• Filter Bubbles– a term coined by Internet activist Eli Pariser – is a state of intellectual isolation that allegedly can result from personalized searches when a website algorithm selectively guesses what information a user would like to see based on information about the user, such as location, past click-behavior and search history.
  • Algorithmic Literacy–  may consist of at least knowing when an algorithm is present, behind the scenes, and making inferences about what it’s trying to do.
  • Sponsored Content– also known as a promoted post, is a post to any community-driven notification-oriented website which is explicitly sponsored as an advertisement by a particular company in order to draw a large amount of popularity through user promotion and moderation.
  • Influencers– a celebrity who has acquired or developed their fame and notability through the Internet. The rise of social media has helped people increase their outreach to a global audience.
  • Botsalso known as a web robot, robot or simply bot, is a software application that runs automated tasks (scripts) over the Internet. Typically, bots perform tasks that are both simple and structurally repetitive, at a much higher rate than would be possible for a human alone. 
  • Propaganda Any media text whose primary purpose is to openly persuade an audience of the validity of a particular point of view.
  • Availability Bias– is the tendency to let an example that comes to mind easily affect decision-making or reasoning.The availability bias is the human tendency to think that examples of things that come readily to mind are more representative than is actually the case. The psychological phenomenon is just one of a number of cognitive biases that hamper critical thinking and, as a result, the validity of our decisions.
  • Lateral Reading Instead of moving up to down as you are reading, you are moving lateral, from tab to tab
  • Hyperlinked Reading is not meant to be linear, it is all about following tangents to other linked sites with additional information, another perspective, or a list of sites categorized with the same tag.
  • Hashtagged Reading– Following hashtags to continue reading. Hashtagged reading creates a community around a common interest, theme or topic.
  • Virtue Signaling -the sharing of one’s point of view on a social or political issue, often on social media, in order to garner praise or acknowledgment of one’s righteousness from others who share that point of view, or to passively rebuke those who do not:- Tweeting or posting in order to look more “woke” than someone else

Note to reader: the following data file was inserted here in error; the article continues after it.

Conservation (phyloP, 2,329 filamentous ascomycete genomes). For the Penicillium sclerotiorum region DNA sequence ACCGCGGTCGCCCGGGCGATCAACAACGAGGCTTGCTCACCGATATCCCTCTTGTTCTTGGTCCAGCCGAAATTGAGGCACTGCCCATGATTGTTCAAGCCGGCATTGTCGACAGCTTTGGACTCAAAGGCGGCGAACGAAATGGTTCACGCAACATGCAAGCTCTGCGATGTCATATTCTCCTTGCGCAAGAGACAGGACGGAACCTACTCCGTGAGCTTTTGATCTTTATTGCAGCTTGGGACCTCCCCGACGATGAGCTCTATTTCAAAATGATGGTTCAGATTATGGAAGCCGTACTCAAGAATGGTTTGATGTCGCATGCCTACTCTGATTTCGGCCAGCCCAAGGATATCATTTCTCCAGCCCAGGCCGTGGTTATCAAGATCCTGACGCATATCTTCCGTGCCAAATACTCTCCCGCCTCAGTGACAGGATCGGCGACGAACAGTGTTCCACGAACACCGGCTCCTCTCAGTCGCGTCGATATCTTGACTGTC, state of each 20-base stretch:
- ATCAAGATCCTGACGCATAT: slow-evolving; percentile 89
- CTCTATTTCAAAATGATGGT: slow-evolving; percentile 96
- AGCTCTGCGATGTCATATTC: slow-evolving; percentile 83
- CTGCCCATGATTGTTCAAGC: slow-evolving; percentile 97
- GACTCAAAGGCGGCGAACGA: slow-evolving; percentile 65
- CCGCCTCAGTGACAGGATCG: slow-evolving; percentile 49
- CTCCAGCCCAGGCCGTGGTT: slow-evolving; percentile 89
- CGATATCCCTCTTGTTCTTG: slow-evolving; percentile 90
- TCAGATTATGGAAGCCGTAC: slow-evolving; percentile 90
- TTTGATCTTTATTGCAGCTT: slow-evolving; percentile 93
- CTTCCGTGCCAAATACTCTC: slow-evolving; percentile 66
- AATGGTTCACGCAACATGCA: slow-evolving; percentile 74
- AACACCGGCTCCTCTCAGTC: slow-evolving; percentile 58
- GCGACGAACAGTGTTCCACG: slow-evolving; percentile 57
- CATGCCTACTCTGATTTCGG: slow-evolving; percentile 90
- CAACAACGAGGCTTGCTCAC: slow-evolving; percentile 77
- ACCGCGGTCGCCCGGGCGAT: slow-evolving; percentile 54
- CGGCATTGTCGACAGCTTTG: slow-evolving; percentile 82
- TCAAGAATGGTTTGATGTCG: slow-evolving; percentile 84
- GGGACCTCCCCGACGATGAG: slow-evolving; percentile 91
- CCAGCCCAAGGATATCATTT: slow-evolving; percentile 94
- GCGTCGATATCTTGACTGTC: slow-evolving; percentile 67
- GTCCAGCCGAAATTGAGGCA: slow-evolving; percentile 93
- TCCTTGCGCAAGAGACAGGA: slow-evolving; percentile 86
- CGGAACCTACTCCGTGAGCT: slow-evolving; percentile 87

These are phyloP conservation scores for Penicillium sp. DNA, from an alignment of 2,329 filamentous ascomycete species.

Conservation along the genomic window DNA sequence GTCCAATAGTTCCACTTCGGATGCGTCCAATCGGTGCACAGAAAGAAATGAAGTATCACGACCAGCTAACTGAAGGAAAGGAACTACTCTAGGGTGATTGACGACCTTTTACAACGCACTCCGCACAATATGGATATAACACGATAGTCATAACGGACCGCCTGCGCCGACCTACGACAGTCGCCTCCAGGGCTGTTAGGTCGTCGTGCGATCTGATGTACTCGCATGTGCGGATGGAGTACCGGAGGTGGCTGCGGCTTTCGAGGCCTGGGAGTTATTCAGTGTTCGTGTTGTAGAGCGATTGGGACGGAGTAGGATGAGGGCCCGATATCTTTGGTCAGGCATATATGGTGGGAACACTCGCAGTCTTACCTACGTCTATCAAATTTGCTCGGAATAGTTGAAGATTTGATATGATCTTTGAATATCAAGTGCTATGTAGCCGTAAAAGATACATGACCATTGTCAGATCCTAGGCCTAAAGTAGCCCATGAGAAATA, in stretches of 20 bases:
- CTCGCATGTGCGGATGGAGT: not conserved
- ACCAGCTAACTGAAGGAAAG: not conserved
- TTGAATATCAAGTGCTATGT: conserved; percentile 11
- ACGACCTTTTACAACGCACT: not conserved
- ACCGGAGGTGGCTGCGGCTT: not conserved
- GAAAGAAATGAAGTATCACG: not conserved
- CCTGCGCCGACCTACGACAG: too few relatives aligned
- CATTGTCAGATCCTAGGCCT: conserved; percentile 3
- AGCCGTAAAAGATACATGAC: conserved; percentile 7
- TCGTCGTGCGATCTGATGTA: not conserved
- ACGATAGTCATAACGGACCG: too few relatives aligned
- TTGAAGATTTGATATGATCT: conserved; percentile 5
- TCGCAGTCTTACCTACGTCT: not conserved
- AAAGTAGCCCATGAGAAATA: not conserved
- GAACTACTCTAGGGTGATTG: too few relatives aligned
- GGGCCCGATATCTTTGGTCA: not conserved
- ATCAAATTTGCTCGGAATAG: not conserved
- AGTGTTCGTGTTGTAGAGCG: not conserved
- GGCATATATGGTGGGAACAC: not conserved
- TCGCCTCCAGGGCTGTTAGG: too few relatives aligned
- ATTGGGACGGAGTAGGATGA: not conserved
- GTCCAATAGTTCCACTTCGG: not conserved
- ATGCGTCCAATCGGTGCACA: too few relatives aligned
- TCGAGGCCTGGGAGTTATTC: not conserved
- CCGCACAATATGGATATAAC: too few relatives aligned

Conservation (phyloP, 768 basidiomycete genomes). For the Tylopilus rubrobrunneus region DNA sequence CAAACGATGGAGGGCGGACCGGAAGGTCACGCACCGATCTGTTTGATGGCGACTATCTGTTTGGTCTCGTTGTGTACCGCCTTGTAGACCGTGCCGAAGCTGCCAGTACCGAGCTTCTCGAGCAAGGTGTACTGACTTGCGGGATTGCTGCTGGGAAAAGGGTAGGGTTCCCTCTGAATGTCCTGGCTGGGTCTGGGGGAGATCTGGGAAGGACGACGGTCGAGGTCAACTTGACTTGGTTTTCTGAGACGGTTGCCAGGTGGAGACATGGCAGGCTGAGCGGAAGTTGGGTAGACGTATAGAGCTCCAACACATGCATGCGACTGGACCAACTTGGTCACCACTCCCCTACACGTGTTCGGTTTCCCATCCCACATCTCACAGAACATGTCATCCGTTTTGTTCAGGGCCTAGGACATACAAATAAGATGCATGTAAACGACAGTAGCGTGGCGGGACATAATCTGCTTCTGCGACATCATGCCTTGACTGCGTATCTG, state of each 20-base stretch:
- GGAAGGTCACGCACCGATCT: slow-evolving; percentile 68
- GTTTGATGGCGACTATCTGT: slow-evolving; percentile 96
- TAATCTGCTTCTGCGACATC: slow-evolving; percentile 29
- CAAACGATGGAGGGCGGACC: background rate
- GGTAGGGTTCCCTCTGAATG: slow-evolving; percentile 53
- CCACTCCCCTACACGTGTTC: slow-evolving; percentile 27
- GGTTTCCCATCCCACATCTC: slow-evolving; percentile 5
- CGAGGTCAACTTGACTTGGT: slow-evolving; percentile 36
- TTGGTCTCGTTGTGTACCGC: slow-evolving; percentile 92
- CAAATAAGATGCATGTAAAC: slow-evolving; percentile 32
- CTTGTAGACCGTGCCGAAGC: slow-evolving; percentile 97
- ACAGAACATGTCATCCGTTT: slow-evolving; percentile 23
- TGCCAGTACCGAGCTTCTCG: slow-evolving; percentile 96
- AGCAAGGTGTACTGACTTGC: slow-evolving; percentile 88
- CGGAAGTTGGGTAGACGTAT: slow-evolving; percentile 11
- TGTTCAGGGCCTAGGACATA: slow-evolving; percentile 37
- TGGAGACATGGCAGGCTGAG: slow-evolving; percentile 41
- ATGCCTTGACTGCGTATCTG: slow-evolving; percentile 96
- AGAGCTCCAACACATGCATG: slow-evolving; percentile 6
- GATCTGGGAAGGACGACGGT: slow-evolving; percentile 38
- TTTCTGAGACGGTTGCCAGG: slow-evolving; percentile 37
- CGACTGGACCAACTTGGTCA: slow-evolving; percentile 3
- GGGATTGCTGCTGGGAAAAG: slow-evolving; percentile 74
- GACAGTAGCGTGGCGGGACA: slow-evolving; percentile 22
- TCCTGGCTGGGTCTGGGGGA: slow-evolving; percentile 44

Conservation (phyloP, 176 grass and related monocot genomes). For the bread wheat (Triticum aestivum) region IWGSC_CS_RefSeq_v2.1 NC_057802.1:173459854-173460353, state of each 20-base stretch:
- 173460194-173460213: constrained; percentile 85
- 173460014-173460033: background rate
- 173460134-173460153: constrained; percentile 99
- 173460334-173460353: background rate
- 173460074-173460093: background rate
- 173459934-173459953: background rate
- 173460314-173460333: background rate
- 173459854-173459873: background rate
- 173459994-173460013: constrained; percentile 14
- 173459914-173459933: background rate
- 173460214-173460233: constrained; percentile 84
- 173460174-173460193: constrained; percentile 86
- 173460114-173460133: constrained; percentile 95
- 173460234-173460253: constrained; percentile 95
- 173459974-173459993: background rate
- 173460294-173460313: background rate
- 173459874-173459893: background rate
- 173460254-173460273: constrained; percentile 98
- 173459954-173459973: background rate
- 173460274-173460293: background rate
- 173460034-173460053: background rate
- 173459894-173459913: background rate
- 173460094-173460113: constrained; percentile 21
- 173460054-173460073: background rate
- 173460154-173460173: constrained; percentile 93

• Hashtag Squatting=Hashtag Hijacking– Using a hashtag for the opposite purpose than what was originally intended by the author, creator, brand or company.
  • Infogestion– Neurological version of indigestion where body parts used for ingesting information (eyes, frontal cortex, synapses) feel full and overloaded.
  • Backlog Depression Subtle, background stress caused by number of unprocessed emails
  • Data Voids describe search engine queries that turn up little to no results, especially when the query is rather obscure, or not searched often.”
  • False Frames– real events, articles, and media are shared with deceptive framing [to purposefully deceive].
  • Chumboxes– A chumbox (or chumbucket) is a form of online advertising that uses a grid of thumbnails and captions to drive traffic to other sites and web pages. This form of advertising is often associated with low quality “clickbait” links and articles.
  • Data-driven Marketing (Targeting) – is a process by which marketers gain insights and trends based on in-depth analysis informed by numbers. Data-driven marketing refers to strategies built on insights pulled from the analysis of big data, collected through consumer interactions and engagements, to form predictions about future behaviors
  • Hypermind– Sensation of grinding, compulsive internet activity, usually consisting of automated loops of habituated web activities- an experience of no gaps between stimuli: link to link to link to link.
  • Media Ownership– Who owns the media we consume? How is the purpose of a media message connected to the creator and their allegiance/ownership.
  • Impulse Control- How do we best control ourselves when our emotions are triggered to click, like, share information online. Think Before You Act.
  • Media Targets– Audiences are media targets. Audiences are targeted, sold and delivered to advertisers by media agencies. Groups are targeted on the basis of demographics, media use patterns, zip codes, and polling by those who wish to sell or persuade.

What are some other terms around media, information and news literacy that you would include in this word bank. Please leave the keyword, a definition and potentially a link to further information in the comment section below.